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Nuclear Energy

About nuclear energy.
by

Kaitlyn Donnelly

on 30 March 2013

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Transcript of Nuclear Energy

By: Kaitlyn Nuclear Energy What is Nuclear Energy? Nuclear energy is energy in the core of an atom. Atoms are tiny particles that make up every object in the universe. There is enormous energy in the ties that hold atoms together. How do you Make Nuclear Energy? Nuclear energy can be released from atoms in two ways: nuclear fusion and nuclear fission.

In nuclear fusion, energy is released when atoms are combined or fused together to form a larger atom. This is how the sun produces energy.

In nuclear fission, atoms are split apart to form smaller atoms, releasing energy. Nuclear power plants use nuclear fission to produce electricity. How do we use Nuclear Energy? Nuclear energy can be used to make electricity. The military often use nuclear reactors to power their submarines and aircraft carriers. Which Countries use Nuclear Energy? Thirteen percent of the world’s electricity comes from nuclear power plants.
Nuclear energy is being used in more than 30 countries around the world, and even powers Mars rovers. Advantages and Disadvantages History and Future of Nuclear Energy How Fission Splits the Uranium Atom The sun is basically a giant ball of hydrogen gas undergoing fusion into helium gas and giving off huge amounts of energy in the process Nuclear Powered Submarine How Nuclear Energy is Used to Make Electricity In electric power plants, the reactors supply the heat to turn water into steam, which drives the turbine-generators. The electricity is shipped through transmission lines to homes and other customers. Pickering Nuclear Power Plant Advantages No greenhouse gasses: 1 pellet of uranium produces the same amount of energy as 126 gallons of oil and it does not produce 1 ounce of CO2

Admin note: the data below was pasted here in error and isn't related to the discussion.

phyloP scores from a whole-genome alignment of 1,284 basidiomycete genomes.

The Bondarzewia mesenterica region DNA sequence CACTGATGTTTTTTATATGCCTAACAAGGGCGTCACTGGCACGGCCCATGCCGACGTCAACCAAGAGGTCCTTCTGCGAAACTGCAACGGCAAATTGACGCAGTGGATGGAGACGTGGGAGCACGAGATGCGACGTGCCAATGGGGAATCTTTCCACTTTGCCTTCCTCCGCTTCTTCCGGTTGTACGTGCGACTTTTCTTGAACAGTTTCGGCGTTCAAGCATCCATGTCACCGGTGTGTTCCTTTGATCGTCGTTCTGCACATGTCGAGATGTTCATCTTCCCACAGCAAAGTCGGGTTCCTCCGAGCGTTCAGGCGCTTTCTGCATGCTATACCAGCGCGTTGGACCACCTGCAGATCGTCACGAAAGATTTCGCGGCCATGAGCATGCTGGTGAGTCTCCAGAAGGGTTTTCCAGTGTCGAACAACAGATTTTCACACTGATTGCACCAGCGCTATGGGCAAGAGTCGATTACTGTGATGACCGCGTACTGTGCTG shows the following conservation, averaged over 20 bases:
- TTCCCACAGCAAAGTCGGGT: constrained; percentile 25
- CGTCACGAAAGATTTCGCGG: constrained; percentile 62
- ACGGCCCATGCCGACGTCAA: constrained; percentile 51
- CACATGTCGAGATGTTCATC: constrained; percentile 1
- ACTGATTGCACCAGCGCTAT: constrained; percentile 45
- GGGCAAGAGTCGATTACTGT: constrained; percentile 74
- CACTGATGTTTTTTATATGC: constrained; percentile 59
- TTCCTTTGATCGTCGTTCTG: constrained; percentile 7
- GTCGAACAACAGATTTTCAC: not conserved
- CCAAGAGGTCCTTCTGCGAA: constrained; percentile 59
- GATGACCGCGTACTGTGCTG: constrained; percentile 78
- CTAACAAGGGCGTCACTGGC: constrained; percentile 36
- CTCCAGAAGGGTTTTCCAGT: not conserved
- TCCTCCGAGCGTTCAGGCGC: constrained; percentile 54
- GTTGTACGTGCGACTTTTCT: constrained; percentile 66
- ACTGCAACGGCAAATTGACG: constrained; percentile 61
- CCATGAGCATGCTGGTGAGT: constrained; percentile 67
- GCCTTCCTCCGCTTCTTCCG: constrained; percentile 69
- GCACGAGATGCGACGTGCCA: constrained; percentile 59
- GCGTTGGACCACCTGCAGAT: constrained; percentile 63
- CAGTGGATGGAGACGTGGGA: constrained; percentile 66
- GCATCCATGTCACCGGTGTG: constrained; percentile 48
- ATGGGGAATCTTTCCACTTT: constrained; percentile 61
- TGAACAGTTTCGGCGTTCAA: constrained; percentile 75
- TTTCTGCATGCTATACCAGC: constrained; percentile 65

Reduces dependence on foreign oils and natural gas
Although the initial cost of building nuclear plants is high, the running costs are relatively low
This technology is already available and it does not have to be developed first
It is possible to generate a high amount of electrical energy in one single plant. Disadvantages Radioactive waste: Nuclear power plants produce 2,000 metric tons of radioactive waste every year
Nuclear power plant accidents include the Chernobyl disaster (1986), Fukushima Daiichi nuclear disaster (2011), and the Three Mile Island accident (1979).
Nuclear power plants as well as nuclear waste could be preferred targets for terrorist attacks
Uranium is a rare resource, its supply is estimated to last only for the next 30 to 60 years History of Nuclear Energy in Ontario The first Canadian nuclear reactor was built in Chalk River Laboratories and in 1945.
The first part of the Pickering nuclear power plant became operational in around 1972.
The first half of the Bruce nuclear power plant became operational in around 1978.
Four nuclear reactors were built at the Darlington nuclear power plant in 1992.
More reactors were added to Pickering and Bruce in later projects Future of Nuclear Energy in Canada The Federal Budget and other recent developments appear to show greater enthusiasm for nuclear power generation at the federal level and in Ontario.
This is happening because the government is trying to find a way to reduce greenhouse gasses while keeping a reliable energy supply. History of Nuclear Energy in Other Provinces In 1971, the 250 MW Gentilly-1 reactor came into operation in Quebec.
In 1983, New Brunswick was Canada’s third province to produce electricity using nuclear energy. Thank You for Watching my Presentation Are There any Questions? Here is Where I got my Information http://www.dosomething.org/tipsandtools/11-facts-about-nuclear-energy#
http://www.sciencekids.co.nz/sciencefacts/nuclear.html
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